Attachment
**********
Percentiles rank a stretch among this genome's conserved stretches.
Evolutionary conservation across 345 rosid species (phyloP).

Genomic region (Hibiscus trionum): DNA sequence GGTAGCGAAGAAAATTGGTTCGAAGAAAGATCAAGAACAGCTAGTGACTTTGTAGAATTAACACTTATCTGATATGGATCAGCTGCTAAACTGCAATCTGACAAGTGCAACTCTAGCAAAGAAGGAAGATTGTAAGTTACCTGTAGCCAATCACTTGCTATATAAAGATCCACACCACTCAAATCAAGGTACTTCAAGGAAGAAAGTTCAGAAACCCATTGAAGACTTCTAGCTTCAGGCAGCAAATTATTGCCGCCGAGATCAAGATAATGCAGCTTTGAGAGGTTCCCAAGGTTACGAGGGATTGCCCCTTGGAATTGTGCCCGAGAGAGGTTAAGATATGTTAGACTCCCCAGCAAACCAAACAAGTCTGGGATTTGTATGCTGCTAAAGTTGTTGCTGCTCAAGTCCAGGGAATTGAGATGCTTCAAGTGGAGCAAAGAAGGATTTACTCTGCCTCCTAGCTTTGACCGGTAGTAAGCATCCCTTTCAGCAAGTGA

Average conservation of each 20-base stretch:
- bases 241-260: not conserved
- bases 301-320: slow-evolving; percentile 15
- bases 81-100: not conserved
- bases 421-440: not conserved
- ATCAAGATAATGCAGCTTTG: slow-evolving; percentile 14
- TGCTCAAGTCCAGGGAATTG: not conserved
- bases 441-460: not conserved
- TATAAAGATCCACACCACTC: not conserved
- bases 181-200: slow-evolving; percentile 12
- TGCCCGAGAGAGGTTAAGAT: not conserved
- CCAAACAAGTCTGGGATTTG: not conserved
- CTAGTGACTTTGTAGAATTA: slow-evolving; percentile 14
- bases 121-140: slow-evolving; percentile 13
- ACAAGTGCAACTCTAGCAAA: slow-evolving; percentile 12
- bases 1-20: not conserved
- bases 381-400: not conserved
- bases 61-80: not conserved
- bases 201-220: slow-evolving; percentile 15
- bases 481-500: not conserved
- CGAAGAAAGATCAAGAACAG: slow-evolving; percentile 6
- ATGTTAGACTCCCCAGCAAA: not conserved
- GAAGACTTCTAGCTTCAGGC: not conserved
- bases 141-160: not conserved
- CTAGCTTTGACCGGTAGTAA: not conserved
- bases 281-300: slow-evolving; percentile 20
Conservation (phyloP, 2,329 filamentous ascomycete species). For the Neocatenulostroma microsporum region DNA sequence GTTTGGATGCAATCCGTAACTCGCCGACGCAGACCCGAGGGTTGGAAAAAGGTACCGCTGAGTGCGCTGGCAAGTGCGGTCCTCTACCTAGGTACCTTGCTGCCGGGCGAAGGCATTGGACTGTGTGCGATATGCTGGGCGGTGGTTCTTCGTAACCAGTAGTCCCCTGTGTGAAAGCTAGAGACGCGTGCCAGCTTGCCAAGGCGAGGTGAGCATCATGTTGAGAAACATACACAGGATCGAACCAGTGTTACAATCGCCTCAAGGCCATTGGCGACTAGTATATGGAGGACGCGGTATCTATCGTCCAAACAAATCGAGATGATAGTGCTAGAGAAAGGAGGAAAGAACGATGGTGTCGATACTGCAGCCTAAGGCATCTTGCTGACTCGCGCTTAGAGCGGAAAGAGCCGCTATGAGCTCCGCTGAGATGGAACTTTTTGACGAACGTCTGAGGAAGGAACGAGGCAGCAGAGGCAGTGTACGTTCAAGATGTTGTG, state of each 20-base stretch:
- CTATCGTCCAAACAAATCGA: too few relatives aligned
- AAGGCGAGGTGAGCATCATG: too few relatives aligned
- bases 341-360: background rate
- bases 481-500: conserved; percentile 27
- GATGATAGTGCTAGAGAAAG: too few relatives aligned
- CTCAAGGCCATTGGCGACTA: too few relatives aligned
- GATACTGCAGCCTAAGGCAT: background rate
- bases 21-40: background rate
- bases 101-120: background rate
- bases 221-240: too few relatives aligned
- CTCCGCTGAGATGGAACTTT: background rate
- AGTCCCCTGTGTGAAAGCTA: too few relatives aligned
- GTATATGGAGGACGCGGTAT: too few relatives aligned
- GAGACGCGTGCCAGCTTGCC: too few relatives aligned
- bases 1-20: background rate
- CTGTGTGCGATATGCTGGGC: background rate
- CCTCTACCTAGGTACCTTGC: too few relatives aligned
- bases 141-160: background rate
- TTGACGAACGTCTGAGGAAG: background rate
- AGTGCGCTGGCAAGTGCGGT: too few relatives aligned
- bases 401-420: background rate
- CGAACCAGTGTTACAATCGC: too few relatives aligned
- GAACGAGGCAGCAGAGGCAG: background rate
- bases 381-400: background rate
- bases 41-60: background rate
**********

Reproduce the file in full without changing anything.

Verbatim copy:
Percentiles rank a stretch among this genome's conserved stretches.
Evolutionary conservation across 345 rosid species (phyloP).

Genomic region (Hibiscus trionum): DNA sequence GGTAGCGAAGAAAATTGGTTCGAAGAAAGATCAAGAACAGCTAGTGACTTTGTAGAATTAACACTTATCTGATATGGATCAGCTGCTAAACTGCAATCTGACAAGTGCAACTCTAGCAAAGAAGGAAGATTGTAAGTTACCTGTAGCCAATCACTTGCTATATAAAGATCCACACCACTCAAATCAAGGTACTTCAAGGAAGAAAGTTCAGAAACCCATTGAAGACTTCTAGCTTCAGGCAGCAAATTATTGCCGCCGAGATCAAGATAATGCAGCTTTGAGAGGTTCCCAAGGTTACGAGGGATTGCCCCTTGGAATTGTGCCCGAGAGAGGTTAAGATATGTTAGACTCCCCAGCAAACCAAACAAGTCTGGGATTTGTATGCTGCTAAAGTTGTTGCTGCTCAAGTCCAGGGAATTGAGATGCTTCAAGTGGAGCAAAGAAGGATTTACTCTGCCTCCTAGCTTTGACCGGTAGTAAGCATCCCTTTCAGCAAGTGA

Average conservation of each 20-base stretch:
- bases 241-260: not conserved
- bases 301-320: slow-evolving; percentile 15
- bases 81-100: not conserved
- bases 421-440: not conserved
- ATCAAGATAATGCAGCTTTG: slow-evolving; percentile 14
- TGCTCAAGTCCAGGGAATTG: not conserved
- bases 441-460: not conserved
- TATAAAGATCCACACCACTC: not conserved
- bases 181-200: slow-evolving; percentile 12
- TGCCCGAGAGAGGTTAAGAT: not conserved
- CCAAACAAGTCTGGGATTTG: not conserved
- CTAGTGACTTTGTAGAATTA: slow-evolving; percentile 14
- bases 121-140: slow-evolving; percentile 13
- ACAAGTGCAACTCTAGCAAA: slow-evolving; percentile 12
- bases 1-20: not conserved
- bases 381-400: not conserved
- bases 61-80: not conserved
- bases 201-220: slow-evolving; percentile 15
- bases 481-500: not conserved
- CGAAGAAAGATCAAGAACAG: slow-evolving; percentile 6
- ATGTTAGACTCCCCAGCAAA: not conserved
- GAAGACTTCTAGCTTCAGGC: not conserved
- bases 141-160: not conserved
- CTAGCTTTGACCGGTAGTAA: not conserved
- bases 281-300: slow-evolving; percentile 20
Conservation (phyloP, 2,329 filamentous ascomycete species). For the Neocatenulostroma microsporum region DNA sequence GTTTGGATGCAATCCGTAACTCGCCGACGCAGACCCGAGGGTTGGAAAAAGGTACCGCTGAGTGCGCTGGCAAGTGCGGTCCTCTACCTAGGTACCTTGCTGCCGGGCGAAGGCATTGGACTGTGTGCGATATGCTGGGCGGTGGTTCTTCGTAACCAGTAGTCCCCTGTGTGAAAGCTAGAGACGCGTGCCAGCTTGCCAAGGCGAGGTGAGCATCATGTTGAGAAACATACACAGGATCGAACCAGTGTTACAATCGCCTCAAGGCCATTGGCGACTAGTATATGGAGGACGCGGTATCTATCGTCCAAACAAATCGAGATGATAGTGCTAGAGAAAGGAGGAAAGAACGATGGTGTCGATACTGCAGCCTAAGGCATCTTGCTGACTCGCGCTTAGAGCGGAAAGAGCCGCTATGAGCTCCGCTGAGATGGAACTTTTTGACGAACGTCTGAGGAAGGAACGAGGCAGCAGAGGCAGTGTACGTTCAAGATGTTGTG, state of each 20-base stretch:
- CTATCGTCCAAACAAATCGA: too few relatives aligned
- AAGGCGAGGTGAGCATCATG: too few relatives aligned
- bases 341-360: background rate
- bases 481-500: conserved; percentile 27
- GATGATAGTGCTAGAGAAAG: too few relatives aligned
- CTCAAGGCCATTGGCGACTA: too few relatives aligned
- GATACTGCAGCCTAAGGCAT: background rate
- bases 21-40: background rate
- bases 101-120: background rate
- bases 221-240: too few relatives aligned
- CTCCGCTGAGATGGAACTTT: background rate
- AGTCCCCTGTGTGAAAGCTA: too few relatives aligned
- GTATATGGAGGACGCGGTAT: too few relatives aligned
- GAGACGCGTGCCAGCTTGCC: too few relatives aligned
- bases 1-20: background rate
- CTGTGTGCGATATGCTGGGC: background rate
- CCTCTACCTAGGTACCTTGC: too few relatives aligned
- bases 141-160: background rate
- TTGACGAACGTCTGAGGAAG: background rate
- AGTGCGCTGGCAAGTGCGGT: too few relatives aligned
- bases 401-420: background rate
- CGAACCAGTGTTACAATCGC: too few relatives aligned
- GAACGAGGCAGCAGAGGCAG: background rate
- bases 381-400: background rate
- bases 41-60: background rate